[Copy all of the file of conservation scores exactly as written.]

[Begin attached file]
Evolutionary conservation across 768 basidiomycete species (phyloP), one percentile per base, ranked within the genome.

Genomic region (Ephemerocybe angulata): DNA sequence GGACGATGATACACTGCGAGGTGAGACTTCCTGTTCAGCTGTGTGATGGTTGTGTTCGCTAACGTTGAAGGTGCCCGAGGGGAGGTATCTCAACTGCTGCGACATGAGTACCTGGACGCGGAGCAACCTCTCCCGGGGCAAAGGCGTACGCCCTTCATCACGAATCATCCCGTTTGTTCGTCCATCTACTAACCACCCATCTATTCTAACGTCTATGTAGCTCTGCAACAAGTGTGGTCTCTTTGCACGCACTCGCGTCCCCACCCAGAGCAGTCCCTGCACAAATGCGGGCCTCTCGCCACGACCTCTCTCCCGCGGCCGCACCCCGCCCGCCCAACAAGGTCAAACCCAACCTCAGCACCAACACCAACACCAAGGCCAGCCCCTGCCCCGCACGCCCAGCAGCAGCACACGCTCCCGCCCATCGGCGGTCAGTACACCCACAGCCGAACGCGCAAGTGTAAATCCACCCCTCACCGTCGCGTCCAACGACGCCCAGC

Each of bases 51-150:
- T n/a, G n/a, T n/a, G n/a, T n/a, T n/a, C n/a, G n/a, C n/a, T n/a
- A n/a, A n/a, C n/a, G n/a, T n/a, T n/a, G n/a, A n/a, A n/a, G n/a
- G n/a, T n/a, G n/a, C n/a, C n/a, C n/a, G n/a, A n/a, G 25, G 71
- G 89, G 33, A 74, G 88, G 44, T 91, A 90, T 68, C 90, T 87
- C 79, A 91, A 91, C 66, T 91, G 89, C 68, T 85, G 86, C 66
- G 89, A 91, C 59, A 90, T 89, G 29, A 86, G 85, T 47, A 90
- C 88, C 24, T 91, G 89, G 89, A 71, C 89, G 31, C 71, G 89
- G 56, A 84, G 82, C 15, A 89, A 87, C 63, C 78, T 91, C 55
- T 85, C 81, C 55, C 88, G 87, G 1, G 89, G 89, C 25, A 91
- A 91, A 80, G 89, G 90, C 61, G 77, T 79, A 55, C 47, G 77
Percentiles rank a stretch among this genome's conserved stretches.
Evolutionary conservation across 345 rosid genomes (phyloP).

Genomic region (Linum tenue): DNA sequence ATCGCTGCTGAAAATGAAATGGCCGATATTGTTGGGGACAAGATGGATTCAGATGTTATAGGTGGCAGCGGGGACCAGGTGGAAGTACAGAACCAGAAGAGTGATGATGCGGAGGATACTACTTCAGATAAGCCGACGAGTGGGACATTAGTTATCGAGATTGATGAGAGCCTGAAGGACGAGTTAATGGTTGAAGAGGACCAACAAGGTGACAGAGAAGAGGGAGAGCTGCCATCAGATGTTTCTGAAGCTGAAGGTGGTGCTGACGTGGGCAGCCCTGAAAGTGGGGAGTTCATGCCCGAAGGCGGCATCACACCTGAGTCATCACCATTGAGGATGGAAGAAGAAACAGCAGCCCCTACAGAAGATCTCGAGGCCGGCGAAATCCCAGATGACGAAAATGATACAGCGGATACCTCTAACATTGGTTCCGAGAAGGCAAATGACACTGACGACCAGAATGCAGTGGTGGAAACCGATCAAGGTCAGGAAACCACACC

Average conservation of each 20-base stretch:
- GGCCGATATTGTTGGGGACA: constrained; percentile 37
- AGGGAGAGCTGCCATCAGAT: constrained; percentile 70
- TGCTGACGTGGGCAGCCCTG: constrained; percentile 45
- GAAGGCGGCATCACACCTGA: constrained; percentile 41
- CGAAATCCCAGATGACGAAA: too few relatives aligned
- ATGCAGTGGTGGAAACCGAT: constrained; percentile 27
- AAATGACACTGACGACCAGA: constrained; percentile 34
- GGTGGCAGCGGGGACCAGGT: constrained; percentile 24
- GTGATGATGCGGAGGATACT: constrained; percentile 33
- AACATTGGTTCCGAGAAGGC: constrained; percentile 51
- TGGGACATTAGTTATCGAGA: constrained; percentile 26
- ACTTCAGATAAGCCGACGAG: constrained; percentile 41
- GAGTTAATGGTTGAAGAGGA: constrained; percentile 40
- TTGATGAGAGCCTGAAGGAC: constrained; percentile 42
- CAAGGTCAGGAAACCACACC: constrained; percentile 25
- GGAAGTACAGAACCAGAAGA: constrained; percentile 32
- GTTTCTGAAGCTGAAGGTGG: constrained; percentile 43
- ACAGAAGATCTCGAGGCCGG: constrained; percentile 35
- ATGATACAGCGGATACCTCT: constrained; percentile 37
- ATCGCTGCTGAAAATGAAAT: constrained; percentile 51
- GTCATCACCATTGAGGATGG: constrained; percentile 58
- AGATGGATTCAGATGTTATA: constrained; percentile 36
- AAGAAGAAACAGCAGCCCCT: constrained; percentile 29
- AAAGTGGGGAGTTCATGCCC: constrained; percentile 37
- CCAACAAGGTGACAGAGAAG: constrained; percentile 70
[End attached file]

Evolutionary conservation across 768 basidiomycete species (phyloP), one percentile per base, ranked within the genome.

Genomic region (Ephemerocybe angulata): DNA sequence GGACGATGATACACTGCGAGGTGAGACTTCCTGTTCAGCTGTGTGATGGTTGTGTTCGCTAACGTTGAAGGTGCCCGAGGGGAGGTATCTCAACTGCTGCGACATGAGTACCTGGACGCGGAGCAACCTCTCCCGGGGCAAAGGCGTACGCCCTTCATCACGAATCATCCCGTTTGTTCGTCCATCTACTAACCACCCATCTATTCTAACGTCTATGTAGCTCTGCAACAAGTGTGGTCTCTTTGCACGCACTCGCGTCCCCACCCAGAGCAGTCCCTGCACAAATGCGGGCCTCTCGCCACGACCTCTCTCCCGCGGCCGCACCCCGCCCGCCCAACAAGGTCAAACCCAACCTCAGCACCAACACCAACACCAAGGCCAGCCCCTGCCCCGCACGCCCAGCAGCAGCACACGCTCCCGCCCATCGGCGGTCAGTACACCCACAGCCGAACGCGCAAGTGTAAATCCACCCCTCACCGTCGCGTCCAACGACGCCCAGC

Each of bases 51-150:
- T n/a, G n/a, T n/a, G n/a, T n/a, T n/a, C n/a, G n/a, C n/a, T n/a
- A n/a, A n/a, C n/a, G n/a, T n/a, T n/a, G n/a, A n/a, A n/a, G n/a
- G n/a, T n/a, G n/a, C n/a, C n/a, C n/a, G n/a, A n/a, G 25, G 71
- G 89, G 33, A 74, G 88, G 44, T 91, A 90, T 68, C 90, T 87
- C 79, A 91, A 91, C 66, T 91, G 89, C 68, T 85, G 86, C 66
- G 89, A 91, C 59, A 90, T 89, G 29, A 86, G 85, T 47, A 90
- C 88, C 24, T 91, G 89, G 89, A 71, C 89, G 31, C 71, G 89
- G 56, A 84, G 82, C 15, A 89, A 87, C 63, C 78, T 91, C 55
- T 85, C 81, C 55, C 88, G 87, G 1, G 89, G 89, C 25, A 91
- A 91, A 80, G 89, G 90, C 61, G 77, T 79, A 55, C 47, G 77
Percentiles rank a stretch among this genome's conserved stretches.
Evolutionary conservation across 345 rosid genomes (phyloP).

Genomic region (Linum tenue): DNA sequence ATCGCTGCTGAAAATGAAATGGCCGATATTGTTGGGGACAAGATGGATTCAGATGTTATAGGTGGCAGCGGGGACCAGGTGGAAGTACAGAACCAGAAGAGTGATGATGCGGAGGATACTACTTCAGATAAGCCGACGAGTGGGACATTAGTTATCGAGATTGATGAGAGCCTGAAGGACGAGTTAATGGTTGAAGAGGACCAACAAGGTGACAGAGAAGAGGGAGAGCTGCCATCAGATGTTTCTGAAGCTGAAGGTGGTGCTGACGTGGGCAGCCCTGAAAGTGGGGAGTTCATGCCCGAAGGCGGCATCACACCTGAGTCATCACCATTGAGGATGGAAGAAGAAACAGCAGCCCCTACAGAAGATCTCGAGGCCGGCGAAATCCCAGATGACGAAAATGATACAGCGGATACCTCTAACATTGGTTCCGAGAAGGCAAATGACACTGACGACCAGAATGCAGTGGTGGAAACCGATCAAGGTCAGGAAACCACACC

Average conservation of each 20-base stretch:
- GGCCGATATTGTTGGGGACA: constrained; percentile 37
- AGGGAGAGCTGCCATCAGAT: constrained; percentile 70
- TGCTGACGTGGGCAGCCCTG: constrained; percentile 45
- GAAGGCGGCATCACACCTGA: constrained; percentile 41
- CGAAATCCCAGATGACGAAA: too few relatives aligned
- ATGCAGTGGTGGAAACCGAT: constrained; percentile 27
- AAATGACACTGACGACCAGA: constrained; percentile 34
- GGTGGCAGCGGGGACCAGGT: constrained; percentile 24
- GTGATGATGCGGAGGATACT: constrained; percentile 33
- AACATTGGTTCCGAGAAGGC: constrained; percentile 51
- TGGGACATTAGTTATCGAGA: constrained; percentile 26
- ACTTCAGATAAGCCGACGAG: constrained; percentile 41
- GAGTTAATGGTTGAAGAGGA: constrained; percentile 40
- TTGATGAGAGCCTGAAGGAC: constrained; percentile 42
- CAAGGTCAGGAAACCACACC: constrained; percentile 25
- GGAAGTACAGAACCAGAAGA: constrained; percentile 32
- GTTTCTGAAGCTGAAGGTGG: constrained; percentile 43
- ACAGAAGATCTCGAGGCCGG: constrained; percentile 35
- ATGATACAGCGGATACCTCT: constrained; percentile 37
- ATCGCTGCTGAAAATGAAAT: constrained; percentile 51
- GTCATCACCATTGAGGATGG: constrained; percentile 58
- AGATGGATTCAGATGTTATA: constrained; percentile 36
- AAGAAGAAACAGCAGCCCCT: constrained; percentile 29
- AAAGTGGGGAGTTCATGCCC: constrained; percentile 37
- CCAACAAGGTGACAGAGAAG: constrained; percentile 70